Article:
Yes, utilizing natural resources for industrial purposes WILL be hamrful to the earth in the long run. That is precisely why Economic Development needs to be a primary focus. The world's population has doubled since 1960 and currently sits over 6 billion people. Short of sterilization and regulating or liscensing child births, this number is expected to reach 8.6 billion by the year 2025. How are we to feed and house this growing population? If we stop cutting down trees, stop fishing, stop hunting and the like we would be doing a diservice to not only ourselves as humans, but also to our planet. My arguement of economic development goes beyong raping and pillaging the land with no regards to environmental responsibility. It must entail developing new technologies that can solve problems already created due to the wonton destruction of the environment for our own gain. For example... Phytoremediation. Not all Genetically Modified plants are grown as crops. Soil and groundwater pollution continues to be a problem in all parts of the world. Plants such as poplar trees have been genetically engineered to clean up heavy metal pollution from contaminated soil. It is this type of innovative thinking that could help institute change. Imagine...industrial coal plants (energy efficient) no matter how envorinmental friendly will most likely produce some sort of leeching into the surrounding soil and water. Planting these GM poplars in the vicinity can greatly reduce the amount of damage that this may cause. Couple it with the carbon-capture-and-storage facilites that I mentioned above, also solve the C02 problems. Is this instituted now. No, I agree with you, currently we are killing ourselves and our planet. That is not the arguement on the board at this time. The question posed is which should be a top priority. Primarily focussing on the environment will leave a massive gap in our ability to sustain human life on this planet, and unless you are prepared to allow the eventual estinguishment of all humanity, then it is critical to the health and wellness of planet earth that we focus our efforts on economic development, to institute the type of change that is needed.

The poor need to be fed before we talk of things like global warming, the reasons for which are debatable. Why did ice melt thousands of years back? There was no pollution then. The desire to have a clean environment (clean air, nice trees, more biodiversity, more national parks and green spaces) increases as people get richer. Richer countries are more economically advanced in terms of technology as well - they use cleaner and more efficient methods of generating energy, automobiles, etc. Thus on both the supply and demand side, economic development can help foster a better environment in the long-run.

Taking care of millions of people who are starving is more important than saving natural resources anyway. Just as we cannot expect some developing nations to share the green concerns of developed countries when they are faced with dire poverty and a constant battle for survival. A hungry stomach cannot think about global warming. An uneducated can hardly realize what the environment is. The industrialized worlds emphasis on green issues holds back developing countries. Because this is seen as interference in their affairs, it also contributes to a greater divide between the First and Third worlds. Many also believe it is a deliberate attempt to stop possible economic competitors. After all, the USA and EU already put high tariffs on products made cheaply in developing countries which could be sold in America or Europe. By limiting the development of profitable but polluting industries like steel or oil refineries they are forcing nations to remain economically backward. Obviously the world would be better if all nations stuck to strict environmental rules. But the reality is that for many nations such rules are not in their interests. For example, closing Chinas huge Capital Iron and Steelworks, a major source of pollution, would cost 40,000 jobs. The equal application of strict environmental policies would create huge barriers to economic progress, at a risk to political stability. Rapid industrialization does not have to put more pressure on the environment. Scientific advances have made industries much less polluting. And developing countries can learn from the environmental mistakes of the developed worlds industrial revolution. For example, efficient new steelworks use much less water, raw materials and power, while producing much less pollution than traditional factories. And nuclear generating plants can provide more energy than coal while contributing far less to global warming. We are also exploring alternative, renewable types of energy such as solar, wind and hydro-power. The Green Revolution has doubled the size of grain harvests. Thus, cutting down more forests to provide more space for crops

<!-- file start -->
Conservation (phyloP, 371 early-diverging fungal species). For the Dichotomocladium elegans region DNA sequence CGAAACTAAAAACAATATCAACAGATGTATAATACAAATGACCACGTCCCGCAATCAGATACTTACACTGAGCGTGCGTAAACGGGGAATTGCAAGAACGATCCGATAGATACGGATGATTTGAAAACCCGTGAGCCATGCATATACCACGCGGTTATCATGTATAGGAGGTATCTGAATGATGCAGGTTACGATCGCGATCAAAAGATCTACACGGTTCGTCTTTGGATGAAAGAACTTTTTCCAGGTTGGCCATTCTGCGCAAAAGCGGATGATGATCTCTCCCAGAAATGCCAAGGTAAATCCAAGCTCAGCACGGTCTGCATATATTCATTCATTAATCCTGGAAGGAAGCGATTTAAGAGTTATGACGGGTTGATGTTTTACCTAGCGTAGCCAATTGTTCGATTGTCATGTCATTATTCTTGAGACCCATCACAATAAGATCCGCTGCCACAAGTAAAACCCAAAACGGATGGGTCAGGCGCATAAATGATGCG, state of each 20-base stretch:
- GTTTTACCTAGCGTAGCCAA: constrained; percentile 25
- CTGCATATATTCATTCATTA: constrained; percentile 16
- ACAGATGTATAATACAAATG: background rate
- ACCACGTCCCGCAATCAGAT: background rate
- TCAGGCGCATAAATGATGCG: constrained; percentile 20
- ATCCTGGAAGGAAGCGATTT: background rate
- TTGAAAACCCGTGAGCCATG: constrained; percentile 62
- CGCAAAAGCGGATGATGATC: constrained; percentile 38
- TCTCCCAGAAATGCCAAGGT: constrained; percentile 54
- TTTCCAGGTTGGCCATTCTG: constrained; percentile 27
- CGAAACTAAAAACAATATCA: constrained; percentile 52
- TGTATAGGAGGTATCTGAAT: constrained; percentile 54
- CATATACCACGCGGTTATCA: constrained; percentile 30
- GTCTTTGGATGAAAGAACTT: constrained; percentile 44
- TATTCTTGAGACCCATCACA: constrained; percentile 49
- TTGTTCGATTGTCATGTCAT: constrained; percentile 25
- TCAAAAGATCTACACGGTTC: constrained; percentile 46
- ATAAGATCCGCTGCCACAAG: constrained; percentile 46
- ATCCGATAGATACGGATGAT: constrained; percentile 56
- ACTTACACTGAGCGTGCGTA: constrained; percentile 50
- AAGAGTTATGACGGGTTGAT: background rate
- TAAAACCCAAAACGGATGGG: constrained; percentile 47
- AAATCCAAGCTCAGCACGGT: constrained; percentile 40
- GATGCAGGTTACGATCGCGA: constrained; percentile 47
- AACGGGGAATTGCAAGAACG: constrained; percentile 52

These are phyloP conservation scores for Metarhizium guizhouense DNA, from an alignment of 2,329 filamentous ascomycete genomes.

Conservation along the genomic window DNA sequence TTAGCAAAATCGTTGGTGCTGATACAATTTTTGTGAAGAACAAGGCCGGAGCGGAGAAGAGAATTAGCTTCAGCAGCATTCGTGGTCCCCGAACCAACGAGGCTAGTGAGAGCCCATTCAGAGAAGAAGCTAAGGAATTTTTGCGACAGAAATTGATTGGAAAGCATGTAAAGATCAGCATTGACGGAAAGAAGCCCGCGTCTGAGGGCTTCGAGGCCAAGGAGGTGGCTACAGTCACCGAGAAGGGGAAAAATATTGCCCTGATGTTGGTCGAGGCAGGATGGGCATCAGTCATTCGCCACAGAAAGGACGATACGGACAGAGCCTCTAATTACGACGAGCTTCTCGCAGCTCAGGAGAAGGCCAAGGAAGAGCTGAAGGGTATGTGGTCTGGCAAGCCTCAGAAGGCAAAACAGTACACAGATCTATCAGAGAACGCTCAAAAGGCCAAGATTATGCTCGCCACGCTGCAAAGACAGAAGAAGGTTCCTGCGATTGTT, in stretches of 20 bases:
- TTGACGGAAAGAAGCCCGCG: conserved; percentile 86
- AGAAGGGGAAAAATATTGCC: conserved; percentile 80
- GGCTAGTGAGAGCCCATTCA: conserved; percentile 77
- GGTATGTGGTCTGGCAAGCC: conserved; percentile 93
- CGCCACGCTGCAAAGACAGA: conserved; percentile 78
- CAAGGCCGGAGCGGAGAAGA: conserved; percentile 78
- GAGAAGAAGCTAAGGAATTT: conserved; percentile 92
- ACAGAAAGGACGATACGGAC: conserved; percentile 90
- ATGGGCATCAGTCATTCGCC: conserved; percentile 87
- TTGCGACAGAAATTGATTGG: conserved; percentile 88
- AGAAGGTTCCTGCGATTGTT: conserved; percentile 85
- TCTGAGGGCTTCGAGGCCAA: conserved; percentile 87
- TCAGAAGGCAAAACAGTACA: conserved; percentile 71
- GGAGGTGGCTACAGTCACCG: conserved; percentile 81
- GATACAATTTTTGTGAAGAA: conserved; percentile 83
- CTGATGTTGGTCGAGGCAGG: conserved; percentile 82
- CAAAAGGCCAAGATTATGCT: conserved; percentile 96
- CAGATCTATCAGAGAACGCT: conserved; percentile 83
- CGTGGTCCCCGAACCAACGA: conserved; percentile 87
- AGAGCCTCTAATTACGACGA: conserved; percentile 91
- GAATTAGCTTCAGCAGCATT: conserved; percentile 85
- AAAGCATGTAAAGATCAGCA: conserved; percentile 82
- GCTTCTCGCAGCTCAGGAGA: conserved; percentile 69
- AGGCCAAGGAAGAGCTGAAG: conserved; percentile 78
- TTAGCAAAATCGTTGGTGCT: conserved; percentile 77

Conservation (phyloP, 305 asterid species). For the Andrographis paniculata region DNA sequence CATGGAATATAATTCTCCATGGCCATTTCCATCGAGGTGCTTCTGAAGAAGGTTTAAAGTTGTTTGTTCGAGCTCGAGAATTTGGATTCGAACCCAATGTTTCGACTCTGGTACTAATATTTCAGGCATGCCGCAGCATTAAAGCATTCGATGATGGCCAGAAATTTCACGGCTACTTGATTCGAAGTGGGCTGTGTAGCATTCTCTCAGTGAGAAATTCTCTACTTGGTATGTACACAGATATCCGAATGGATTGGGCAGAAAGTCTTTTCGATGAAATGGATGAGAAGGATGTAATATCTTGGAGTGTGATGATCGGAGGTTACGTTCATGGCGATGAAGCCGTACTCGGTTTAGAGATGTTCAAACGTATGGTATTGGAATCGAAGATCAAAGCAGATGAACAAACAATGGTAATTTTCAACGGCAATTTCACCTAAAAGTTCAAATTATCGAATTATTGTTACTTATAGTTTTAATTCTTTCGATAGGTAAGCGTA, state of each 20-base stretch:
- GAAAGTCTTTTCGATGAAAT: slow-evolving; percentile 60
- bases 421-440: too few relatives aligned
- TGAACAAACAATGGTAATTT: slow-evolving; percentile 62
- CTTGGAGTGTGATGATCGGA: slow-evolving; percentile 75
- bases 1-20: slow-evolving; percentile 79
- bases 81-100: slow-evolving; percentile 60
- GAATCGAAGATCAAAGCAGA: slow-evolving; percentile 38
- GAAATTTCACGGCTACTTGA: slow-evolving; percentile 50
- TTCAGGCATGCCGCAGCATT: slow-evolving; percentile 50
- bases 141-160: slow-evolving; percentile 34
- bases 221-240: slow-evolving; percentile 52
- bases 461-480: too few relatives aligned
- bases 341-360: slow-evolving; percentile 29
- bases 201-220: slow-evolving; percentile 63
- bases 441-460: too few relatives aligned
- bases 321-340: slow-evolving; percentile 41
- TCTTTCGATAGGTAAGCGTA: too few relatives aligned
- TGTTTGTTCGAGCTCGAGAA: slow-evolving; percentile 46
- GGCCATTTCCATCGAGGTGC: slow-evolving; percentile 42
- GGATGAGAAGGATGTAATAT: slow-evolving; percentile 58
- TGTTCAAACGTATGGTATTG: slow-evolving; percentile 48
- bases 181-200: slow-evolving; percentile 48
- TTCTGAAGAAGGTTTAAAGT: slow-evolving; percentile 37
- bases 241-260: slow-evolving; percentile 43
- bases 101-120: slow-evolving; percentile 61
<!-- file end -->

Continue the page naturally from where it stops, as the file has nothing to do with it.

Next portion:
is no longer necessary. We now have the knowledge to feed the worlds increasing population without harming the environment. Genetically modified crops can also benefit the developing world by requiring much less water, fertilizer or pesticide use while giving better yields. This is another example of economic development leading to environmental benefits. Rapid industrialization does not have to put more pressure on the environment. Scientific advances have made industries much less polluting. And developing countries can learn from the environmental mistakes of the developed worlds industrial revolution. For example, efficient new steelworks use much less water, raw materials and power, while producing much less pollution than traditional factories. And nuclear generating plants can provide more energy than coal while contributing far less to global warming. We are also exploring alternative, renewable types of energy such as solar, wind and hydro-power. It is hypocritical (two-faced and unfair) for rich developed countries to demand that poorer nations make conservation their priority. After all, they became rich in the first place by destroying their environment in the industrial revolution. Now that they have cut down their own trees, polluted their water sources and poured billions of tons of carbon into the air, they are in no position to tell others to behave differently. In any case, as countries become richer they become more concerned about the environment, and can afford to do something about it. For developing countries conservation can therefore wait until they are richer.